By Cecily Sherlock-Huizing, LMSW, DaVita Social Worker, and Sara Lowe, LLMSW, DaVita Social Work Intern
People with chronic kidney disease (CKD) and their caregivers often develop depression due to the difficulty of adjusting to and coping with all the life changes that accompany both chronic kidney disease and end stage renal disease (ESRD). These feelings of depression and difficulty coping are very common, and even normal, for both patients and caregivers through all stages of kidney disease—from diagnosis to dialysis or transplant, and even in deciding to withdraw from dialysis. If you are a patient or caregiver experiencing depression or are having difficulty adjusting, there is hope. Treatment and relief can come in many forms. Relief can occur by utilizing one or a combination of the treatments listed below.
Utilize the tools provided by your kidney care team. Ask lots of questions and read up on information regarding CKD and ESRD. Start by finding a no-cost, instructor-led Kidney SmartSM class in your neighborhood. You don’t have to be a DaVita patient to attend Kidney Smart; in fact, you and your loved ones can either go to one in person or sign up for online courses. You will find topics that cover the basics of kidney disease, diet and medication management, and treatment choices for those who need dialysis.
In addition to using websites such as DaVita.com for education, you can contact your local National Kidney Foundation (NKF) for other educational material.
If you are feeling depressed or having difficulty coping, talk about it with your nephrology social worker and your doctor. They will be able to provide an assessment, supportive counseling and refer you for additional support services in the community.
Outpatient services are available at a variety of different agencies in your community and can also be accessed by the local Department of Human Services/Community Mental Health. See your nephrology social worker for a local referral. Inpatient services are available, but reserved for individuals who are deemed to be at risk for harming themselves or others. If you or someone you know is a risk to themselves or someone else, contact your social worker or local Community Mental Health agency immediately.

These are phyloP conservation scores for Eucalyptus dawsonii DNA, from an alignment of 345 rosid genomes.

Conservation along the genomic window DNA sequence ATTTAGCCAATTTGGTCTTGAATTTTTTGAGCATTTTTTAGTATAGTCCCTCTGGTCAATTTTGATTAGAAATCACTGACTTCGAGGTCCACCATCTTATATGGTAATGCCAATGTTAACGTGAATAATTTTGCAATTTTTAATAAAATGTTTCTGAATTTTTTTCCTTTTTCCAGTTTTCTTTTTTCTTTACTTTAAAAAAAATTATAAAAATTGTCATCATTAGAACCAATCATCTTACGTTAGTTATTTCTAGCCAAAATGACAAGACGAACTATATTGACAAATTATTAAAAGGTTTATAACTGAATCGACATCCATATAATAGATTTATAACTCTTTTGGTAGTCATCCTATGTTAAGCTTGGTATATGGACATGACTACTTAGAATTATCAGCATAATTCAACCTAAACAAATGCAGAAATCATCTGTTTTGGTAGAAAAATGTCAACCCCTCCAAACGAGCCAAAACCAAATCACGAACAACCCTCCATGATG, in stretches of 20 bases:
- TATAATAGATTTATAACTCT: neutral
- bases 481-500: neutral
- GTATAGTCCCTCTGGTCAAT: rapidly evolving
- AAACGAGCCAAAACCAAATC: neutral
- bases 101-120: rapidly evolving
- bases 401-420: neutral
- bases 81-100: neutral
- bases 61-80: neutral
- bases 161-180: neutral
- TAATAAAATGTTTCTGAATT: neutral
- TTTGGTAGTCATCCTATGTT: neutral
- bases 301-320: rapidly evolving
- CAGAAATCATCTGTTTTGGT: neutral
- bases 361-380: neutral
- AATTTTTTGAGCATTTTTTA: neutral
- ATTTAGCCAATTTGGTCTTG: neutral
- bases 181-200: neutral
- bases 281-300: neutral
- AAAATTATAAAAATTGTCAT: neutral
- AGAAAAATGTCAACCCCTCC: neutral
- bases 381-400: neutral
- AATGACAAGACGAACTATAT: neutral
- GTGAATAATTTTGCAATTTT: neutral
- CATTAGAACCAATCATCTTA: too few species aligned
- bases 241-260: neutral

Remember — you are not alone in your struggles with kidney disease and dialysis. There are people in the community who meet periodically to support each other. In many communities these groups are available to both renal patients and caregivers. The NKF offers support groups in many locations. You could also contact your nephrology social worker for other support groups that may be available in your community or at your clinic. Groups such as Dialysis Patient Citizens (DPC), the largest dialysis patient organization in America, offer support and camaraderie with other people who are on dialysis or have kidney disease. DPC is dedicated to improving dialysis patients’ quality of life through education and advocacy. Membership is free and open to all dialysis and kidney disease patients and their families across the country, regardless of dialysis provider affiliation. You can learn more about DPC.
There are a number of anti-depressants on the market today with minimal to no side effects. These medicines are effective in treating chemical imbalances in the brain that can lead to depression. Medicine is most successful when used in combination with counseling or other support. Discuss your concerns with your physician, as you may have other treatable medical conditions occurring that can cause increased feelings of depression.
Remember — your mental health affects your physical health and help is available to both people with kidney disease and their caregivers. Your nephrology care team, including your social worker, is available to provide support to renal patients and caregivers. If you feel you are experiencing depression or difficulty coping, please contact your social worker to further discuss the treatment options available in your area.
This site is for informational purposes only and is not intended to be a substitute for medical advice from a physician.
Please check with a physician if you need a diagnosis and/or for treatments as well as information regarding your specific condition. If you are experiencing urgent medical conditions, call 9-1-1